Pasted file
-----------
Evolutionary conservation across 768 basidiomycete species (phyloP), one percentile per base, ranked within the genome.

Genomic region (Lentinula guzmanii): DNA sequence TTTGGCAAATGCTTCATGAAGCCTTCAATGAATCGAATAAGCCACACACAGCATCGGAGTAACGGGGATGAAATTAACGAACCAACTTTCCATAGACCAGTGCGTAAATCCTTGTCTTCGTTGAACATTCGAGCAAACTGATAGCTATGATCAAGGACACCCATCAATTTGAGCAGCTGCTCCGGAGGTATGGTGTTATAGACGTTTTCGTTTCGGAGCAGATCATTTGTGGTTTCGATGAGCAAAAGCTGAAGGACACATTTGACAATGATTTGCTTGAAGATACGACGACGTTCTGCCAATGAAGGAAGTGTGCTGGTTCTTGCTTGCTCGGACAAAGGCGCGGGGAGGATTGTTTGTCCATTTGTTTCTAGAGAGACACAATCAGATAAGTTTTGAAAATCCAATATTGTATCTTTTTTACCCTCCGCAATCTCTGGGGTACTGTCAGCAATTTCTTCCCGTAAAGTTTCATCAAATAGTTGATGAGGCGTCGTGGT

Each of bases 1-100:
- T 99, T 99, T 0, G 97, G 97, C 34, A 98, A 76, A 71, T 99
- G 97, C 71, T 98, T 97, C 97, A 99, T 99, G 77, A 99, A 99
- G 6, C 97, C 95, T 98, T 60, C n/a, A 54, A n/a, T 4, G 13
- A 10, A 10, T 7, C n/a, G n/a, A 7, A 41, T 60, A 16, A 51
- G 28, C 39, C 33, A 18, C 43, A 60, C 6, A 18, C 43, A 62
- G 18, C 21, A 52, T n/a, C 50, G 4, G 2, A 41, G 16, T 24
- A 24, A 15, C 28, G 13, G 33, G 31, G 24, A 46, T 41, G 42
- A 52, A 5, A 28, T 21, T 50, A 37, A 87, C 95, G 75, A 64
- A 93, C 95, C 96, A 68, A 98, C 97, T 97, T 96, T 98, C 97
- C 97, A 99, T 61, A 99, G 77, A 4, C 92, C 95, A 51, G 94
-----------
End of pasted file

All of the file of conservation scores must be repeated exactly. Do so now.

Evolutionary conservation across 768 basidiomycete species (phyloP), one percentile per base, ranked within the genome.

Genomic region (Lentinula guzmanii): DNA sequence TTTGGCAAATGCTTCATGAAGCCTTCAATGAATCGAATAAGCCACACACAGCATCGGAGTAACGGGGATGAAATTAACGAACCAACTTTCCATAGACCAGTGCGTAAATCCTTGTCTTCGTTGAACATTCGAGCAAACTGATAGCTATGATCAAGGACACCCATCAATTTGAGCAGCTGCTCCGGAGGTATGGTGTTATAGACGTTTTCGTTTCGGAGCAGATCATTTGTGGTTTCGATGAGCAAAAGCTGAAGGACACATTTGACAATGATTTGCTTGAAGATACGACGACGTTCTGCCAATGAAGGAAGTGTGCTGGTTCTTGCTTGCTCGGACAAAGGCGCGGGGAGGATTGTTTGTCCATTTGTTTCTAGAGAGACACAATCAGATAAGTTTTGAAAATCCAATATTGTATCTTTTTTACCCTCCGCAATCTCTGGGGTACTGTCAGCAATTTCTTCCCGTAAAGTTTCATCAAATAGTTGATGAGGCGTCGTGGT

Each of bases 1-100:
- T 99, T 99, T 0, G 97, G 97, C 34, A 98, A 76, A 71, T 99
- G 97, C 71, T 98, T 97, C 97, A 99, T 99, G 77, A 99, A 99
- G 6, C 97, C 95, T 98, T 60, C n/a, A 54, A n/a, T 4, G 13
- A 10, A 10, T 7, C n/a, G n/a, A 7, A 41, T 60, A 16, A 51
- G 28, C 39, C 33, A 18, C 43, A 60, C 6, A 18, C 43, A 62
- G 18, C 21, A 52, T n/a, C 50, G 4, G 2, A 41, G 16, T 24
- A 24, A 15, C 28, G 13, G 33, G 31, G 24, A 46, T 41, G 42
- A 52, A 5, A 28, T 21, T 50, A 37, A 87, C 95, G 75, A 64
- A 93, C 95, C 96, A 68, A 98, C 97, T 97, T 96, T 98, C 97
- C 97, A 99, T 61, A 99, G 77, A 4, C 92, C 95, A 51, G 94